Number of Children in War Reaches New High

Dec. 1, 2021

The number of children living in active war zones has risen by 20 per cent to total nearly 200 million children - the highest number in over a decade. In the midst of COVID-19 and climate-related disaster, War Child’s work has never been more important.

Nearly 200 Million Children in War

New research by Uppsala University, Save the Children and the Peace Research Institute Oslo* reveals this stark increase - up from 162 million in 2019 - in the number of children living directly with the consequences of war and conflict.

In War Child programme countries DR Congo, Afghanistan and Yemen - the latter two of which fall under War Child UK’s jurisdiction - the number of children affected has increased steeply. Conflicts in these countries, along with the war in Nigeria and outbreaks of violence in Mozambique, are said to be behind the spike. Coupled with the impacts of COVID-19 and climate change, this paints a desperate picture for thousands of children born into an environment that the majority of humankind struggle to comprehend.

Physical and Mental Scars

Children who grow up in war are constantly exposed to a number of grave risks including injury, sexual abuse and exploitation, recruitment by armed groups and post-traumatic stress disorder. Not only are their lives in danger; their physical wounds many, the hidden scars and mental burden they carry can lead to serious mental health conditions which are passed on from generation to generation if not caught early.

“In the 25 years of War Child's existence, our work to provide vital child protection, psychosocial support and education has never been more important”, says War Child CEO Ramin Shahzamani. “Now, we must step up our game - find new ways of working and faster ways of growing - if we have any hope of reaching the children and caregivers we serve.”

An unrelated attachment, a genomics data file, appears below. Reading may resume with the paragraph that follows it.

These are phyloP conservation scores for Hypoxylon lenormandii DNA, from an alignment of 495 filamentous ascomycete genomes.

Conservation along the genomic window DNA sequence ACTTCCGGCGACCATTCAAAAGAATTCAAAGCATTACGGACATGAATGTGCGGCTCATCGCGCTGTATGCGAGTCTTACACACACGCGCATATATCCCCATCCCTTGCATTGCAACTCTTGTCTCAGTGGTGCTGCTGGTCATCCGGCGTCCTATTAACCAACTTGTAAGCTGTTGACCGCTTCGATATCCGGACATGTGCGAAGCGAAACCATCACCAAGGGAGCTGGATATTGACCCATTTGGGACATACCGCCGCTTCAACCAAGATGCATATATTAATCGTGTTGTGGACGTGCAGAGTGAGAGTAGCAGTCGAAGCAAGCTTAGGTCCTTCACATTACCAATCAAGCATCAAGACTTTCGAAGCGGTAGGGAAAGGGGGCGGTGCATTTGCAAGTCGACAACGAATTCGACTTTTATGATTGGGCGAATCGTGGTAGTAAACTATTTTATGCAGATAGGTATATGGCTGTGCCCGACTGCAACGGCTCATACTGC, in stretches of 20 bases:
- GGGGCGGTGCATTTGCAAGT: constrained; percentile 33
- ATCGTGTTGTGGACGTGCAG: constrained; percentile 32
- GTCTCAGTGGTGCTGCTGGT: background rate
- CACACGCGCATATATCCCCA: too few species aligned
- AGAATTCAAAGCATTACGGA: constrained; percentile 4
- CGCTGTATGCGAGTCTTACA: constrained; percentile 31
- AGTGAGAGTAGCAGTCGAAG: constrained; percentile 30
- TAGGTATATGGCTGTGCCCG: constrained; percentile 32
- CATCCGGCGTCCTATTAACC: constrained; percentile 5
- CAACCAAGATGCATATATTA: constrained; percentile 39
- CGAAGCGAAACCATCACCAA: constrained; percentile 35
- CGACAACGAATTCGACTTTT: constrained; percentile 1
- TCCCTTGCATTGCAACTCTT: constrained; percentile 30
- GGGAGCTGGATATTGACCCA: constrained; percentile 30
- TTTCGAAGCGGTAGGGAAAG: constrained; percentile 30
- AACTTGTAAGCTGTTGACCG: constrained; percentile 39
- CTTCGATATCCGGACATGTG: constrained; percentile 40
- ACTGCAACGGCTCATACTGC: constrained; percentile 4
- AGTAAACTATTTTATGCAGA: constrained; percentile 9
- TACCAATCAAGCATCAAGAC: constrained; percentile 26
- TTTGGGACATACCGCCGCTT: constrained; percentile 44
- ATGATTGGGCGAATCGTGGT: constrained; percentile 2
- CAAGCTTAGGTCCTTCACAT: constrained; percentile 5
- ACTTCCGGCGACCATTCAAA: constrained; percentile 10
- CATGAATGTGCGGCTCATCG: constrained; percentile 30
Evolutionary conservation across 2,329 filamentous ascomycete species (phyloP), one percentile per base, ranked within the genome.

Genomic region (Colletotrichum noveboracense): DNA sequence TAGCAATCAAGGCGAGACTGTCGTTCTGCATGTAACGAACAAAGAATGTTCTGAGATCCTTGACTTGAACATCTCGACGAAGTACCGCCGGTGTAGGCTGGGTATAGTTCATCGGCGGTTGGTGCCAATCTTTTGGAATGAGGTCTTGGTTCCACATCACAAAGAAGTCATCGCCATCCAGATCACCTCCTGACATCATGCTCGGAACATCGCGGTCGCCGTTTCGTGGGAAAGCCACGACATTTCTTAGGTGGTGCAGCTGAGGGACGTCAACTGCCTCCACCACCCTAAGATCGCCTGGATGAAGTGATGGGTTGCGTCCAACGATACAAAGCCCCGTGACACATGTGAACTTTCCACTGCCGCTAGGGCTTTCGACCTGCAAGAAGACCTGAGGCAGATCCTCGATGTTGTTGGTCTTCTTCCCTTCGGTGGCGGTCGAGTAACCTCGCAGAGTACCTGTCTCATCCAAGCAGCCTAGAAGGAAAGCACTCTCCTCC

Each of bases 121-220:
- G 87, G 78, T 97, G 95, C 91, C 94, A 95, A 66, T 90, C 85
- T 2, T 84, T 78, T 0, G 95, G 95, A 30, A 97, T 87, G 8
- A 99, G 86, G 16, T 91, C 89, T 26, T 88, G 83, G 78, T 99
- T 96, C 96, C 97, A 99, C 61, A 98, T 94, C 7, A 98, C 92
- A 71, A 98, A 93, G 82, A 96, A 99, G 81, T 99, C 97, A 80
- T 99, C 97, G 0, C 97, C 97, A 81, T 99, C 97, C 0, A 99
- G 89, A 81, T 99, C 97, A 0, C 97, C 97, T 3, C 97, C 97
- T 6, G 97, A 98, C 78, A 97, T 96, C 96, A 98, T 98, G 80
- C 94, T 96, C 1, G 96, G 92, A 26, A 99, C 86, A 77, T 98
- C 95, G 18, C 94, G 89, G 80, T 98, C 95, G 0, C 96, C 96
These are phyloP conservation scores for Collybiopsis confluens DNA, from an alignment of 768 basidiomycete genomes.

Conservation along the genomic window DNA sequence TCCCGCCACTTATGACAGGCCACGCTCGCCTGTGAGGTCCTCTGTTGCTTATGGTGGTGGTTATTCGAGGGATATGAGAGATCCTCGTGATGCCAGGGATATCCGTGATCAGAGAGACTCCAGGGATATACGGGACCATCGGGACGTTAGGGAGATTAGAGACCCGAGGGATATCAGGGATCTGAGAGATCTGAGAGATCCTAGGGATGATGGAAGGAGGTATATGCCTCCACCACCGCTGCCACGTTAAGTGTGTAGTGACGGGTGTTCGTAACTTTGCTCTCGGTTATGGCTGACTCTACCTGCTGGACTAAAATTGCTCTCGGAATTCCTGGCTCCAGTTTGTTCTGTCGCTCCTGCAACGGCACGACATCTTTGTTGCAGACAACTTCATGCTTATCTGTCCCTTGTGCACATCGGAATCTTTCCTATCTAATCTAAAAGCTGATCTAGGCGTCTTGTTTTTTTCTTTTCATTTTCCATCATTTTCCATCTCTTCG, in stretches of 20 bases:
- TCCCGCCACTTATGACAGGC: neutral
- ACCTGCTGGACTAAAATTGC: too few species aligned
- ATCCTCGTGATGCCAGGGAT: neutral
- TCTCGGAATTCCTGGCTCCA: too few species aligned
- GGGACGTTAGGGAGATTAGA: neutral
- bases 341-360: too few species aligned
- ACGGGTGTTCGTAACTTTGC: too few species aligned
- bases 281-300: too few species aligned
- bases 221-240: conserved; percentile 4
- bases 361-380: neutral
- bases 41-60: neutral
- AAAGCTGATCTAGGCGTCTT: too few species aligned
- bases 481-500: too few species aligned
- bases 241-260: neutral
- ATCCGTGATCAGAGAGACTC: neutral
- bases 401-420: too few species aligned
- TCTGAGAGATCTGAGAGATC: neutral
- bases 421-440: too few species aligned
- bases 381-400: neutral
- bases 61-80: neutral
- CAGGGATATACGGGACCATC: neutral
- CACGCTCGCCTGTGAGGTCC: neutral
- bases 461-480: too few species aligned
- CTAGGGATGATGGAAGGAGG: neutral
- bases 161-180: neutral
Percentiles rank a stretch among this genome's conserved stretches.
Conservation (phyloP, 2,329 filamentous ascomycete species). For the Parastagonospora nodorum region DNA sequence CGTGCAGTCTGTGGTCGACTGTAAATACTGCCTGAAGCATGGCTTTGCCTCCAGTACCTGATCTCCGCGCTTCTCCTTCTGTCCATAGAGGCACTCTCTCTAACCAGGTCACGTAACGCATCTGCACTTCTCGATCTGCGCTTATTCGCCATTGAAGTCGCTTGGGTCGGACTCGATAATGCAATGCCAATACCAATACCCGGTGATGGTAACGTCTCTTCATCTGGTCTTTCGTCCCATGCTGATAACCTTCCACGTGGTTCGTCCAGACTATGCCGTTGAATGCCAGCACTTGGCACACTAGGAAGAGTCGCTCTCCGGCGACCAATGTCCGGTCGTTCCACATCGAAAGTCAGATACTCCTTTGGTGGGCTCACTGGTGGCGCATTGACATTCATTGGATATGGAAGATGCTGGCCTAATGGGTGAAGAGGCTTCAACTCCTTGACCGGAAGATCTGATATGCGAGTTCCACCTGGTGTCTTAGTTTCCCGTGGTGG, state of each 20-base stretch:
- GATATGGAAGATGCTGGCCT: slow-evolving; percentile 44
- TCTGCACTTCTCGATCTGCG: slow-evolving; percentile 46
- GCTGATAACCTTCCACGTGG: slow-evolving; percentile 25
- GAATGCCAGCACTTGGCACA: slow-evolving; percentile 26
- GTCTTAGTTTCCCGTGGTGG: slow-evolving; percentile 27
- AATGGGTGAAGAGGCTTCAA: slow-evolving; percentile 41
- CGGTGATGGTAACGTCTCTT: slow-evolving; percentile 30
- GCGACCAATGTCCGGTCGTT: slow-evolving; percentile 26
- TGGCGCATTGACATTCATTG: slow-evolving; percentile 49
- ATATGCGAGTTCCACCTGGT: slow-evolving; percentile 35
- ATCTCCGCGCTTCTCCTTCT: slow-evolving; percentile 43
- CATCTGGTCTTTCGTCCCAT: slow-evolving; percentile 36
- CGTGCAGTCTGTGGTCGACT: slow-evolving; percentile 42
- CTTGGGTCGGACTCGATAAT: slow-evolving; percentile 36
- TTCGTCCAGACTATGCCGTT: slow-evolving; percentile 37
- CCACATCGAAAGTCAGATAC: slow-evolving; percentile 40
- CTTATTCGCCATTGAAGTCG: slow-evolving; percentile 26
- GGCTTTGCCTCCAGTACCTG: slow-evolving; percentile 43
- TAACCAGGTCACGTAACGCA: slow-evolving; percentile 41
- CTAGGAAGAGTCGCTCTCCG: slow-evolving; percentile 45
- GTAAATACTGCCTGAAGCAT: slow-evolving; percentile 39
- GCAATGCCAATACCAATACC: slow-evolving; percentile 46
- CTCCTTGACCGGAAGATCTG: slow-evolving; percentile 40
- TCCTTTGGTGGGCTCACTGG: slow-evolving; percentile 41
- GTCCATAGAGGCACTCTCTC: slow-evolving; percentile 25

Scaling Up Our Evidence-Based Approach

Truth is there are many more children in need than War Child alone can support. We know that we can’t do this on our own. In the months ahead, we’ll work with and through a global network of individuals, partners organisations and institutions to bring our evidence-based methods to scale for the children who need it most.

Our advocacy efforts will also evolve to meet this worrying upward trend - seeing us mobilise support from a large coalition of stakeholders to pressure governments and donors to assign funding to mental health and psychosocial support in emergency responses - funds which currently make up just 1 per cent of all humanitarian health care funding.

“We’re no longer asking - we’re demanding”, says Shahzamani. “An entire generation of young lives hangs in the balance.”

*Released on 30 Nov 2021 via Save the Children’s annual ‘Stop the War on Children’ Report